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The NASA explores the surface of mars with a robot named Curiosity. A thermoelectric generator supplies its energy.
© NASA / JPL-Caltech /Malin Space Science Systems
Thermoelectric generators
Themeninfo I/2016
1 / 15

Thermoelectrics: power from waste heat

Waste heat is produced in all areas of daily life – in industry, homes and transport. In Germany alone, this adds up to a waste heat potential of 300 TWh per year. This energy volume corresponds to nearly half the total energy consumed by German industry. Thermoelectric generators (TEGs) can tap into this huge energy reservoir and transform the "waste energy" without moving parts into a higher form of energy. The TEG utilise waste heat and already produce electricity from small temperature differences. This recycling of waste or ambient heat that would otherwise be lost is also known as energy harvesting, which in future will make an important contribution to achieving energy efficiency and reducing CO2 emissions.

Thermoelectric modules can not only convert heat directly into electricity but also, in the form of an electric heat pump, use electricity to provide direct cooling and heating: these days, industry uses Peltier coolers for controlling the temperature of car seats or for stabilising the temperature of electronic components. In the consumer goods sector, these coolers can also be found, for example, in camping cool boxes and silent hotel fridges. In their simplest form, thermoelectric modules consist of a thermocouple that is used in many applications as a temperature sensor. This is constructed from two thermoelectric materials whose electrical junctions are at different temperature levels. The first thermoelectric materials could only be produced at great expense and generated only a few watts. These days systems are now available that generate up to 1000 watts. New materials and processing methods enable greater temperature differences to be utilised, whereby the power output will also continue to rise.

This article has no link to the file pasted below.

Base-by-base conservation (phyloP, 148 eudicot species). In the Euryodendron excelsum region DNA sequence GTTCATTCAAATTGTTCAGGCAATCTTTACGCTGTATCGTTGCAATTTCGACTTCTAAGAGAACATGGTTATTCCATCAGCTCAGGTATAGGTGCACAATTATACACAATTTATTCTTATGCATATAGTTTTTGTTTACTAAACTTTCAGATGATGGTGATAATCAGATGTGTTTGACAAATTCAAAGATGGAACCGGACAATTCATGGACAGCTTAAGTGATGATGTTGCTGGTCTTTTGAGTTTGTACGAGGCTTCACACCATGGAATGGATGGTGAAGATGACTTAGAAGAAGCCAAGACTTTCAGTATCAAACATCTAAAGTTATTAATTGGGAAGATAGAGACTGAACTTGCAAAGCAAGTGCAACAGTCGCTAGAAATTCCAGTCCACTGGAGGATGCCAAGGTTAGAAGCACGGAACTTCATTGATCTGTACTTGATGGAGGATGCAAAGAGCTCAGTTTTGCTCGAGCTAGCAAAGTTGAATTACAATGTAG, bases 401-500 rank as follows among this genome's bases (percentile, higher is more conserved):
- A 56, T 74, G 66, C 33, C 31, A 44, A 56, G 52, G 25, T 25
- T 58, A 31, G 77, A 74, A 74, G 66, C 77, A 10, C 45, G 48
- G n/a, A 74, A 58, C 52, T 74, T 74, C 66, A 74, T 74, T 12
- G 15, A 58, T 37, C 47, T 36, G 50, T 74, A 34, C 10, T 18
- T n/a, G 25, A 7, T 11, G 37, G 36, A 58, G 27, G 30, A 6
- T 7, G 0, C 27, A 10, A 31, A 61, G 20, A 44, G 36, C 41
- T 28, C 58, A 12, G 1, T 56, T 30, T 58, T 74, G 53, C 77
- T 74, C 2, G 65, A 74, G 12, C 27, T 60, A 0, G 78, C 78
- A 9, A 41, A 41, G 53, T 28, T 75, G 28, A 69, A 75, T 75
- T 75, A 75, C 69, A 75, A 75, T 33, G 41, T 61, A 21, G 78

Researchers and manufacturers are working to increase the efficiency of thermoelectric generators and develop appropriate manufacturing processes for mass production. Similar to photovoltaics, the way has now been paved for using a technology originally developed to supply vehicles in outer space, such as the Mars rover, Curiosity, for a wide range of uses in various applications. This Themeninfo brochure provides an overview of how the technology functions and its application areas, as well as the materials that are being developed and optimised for different temperature ranges.


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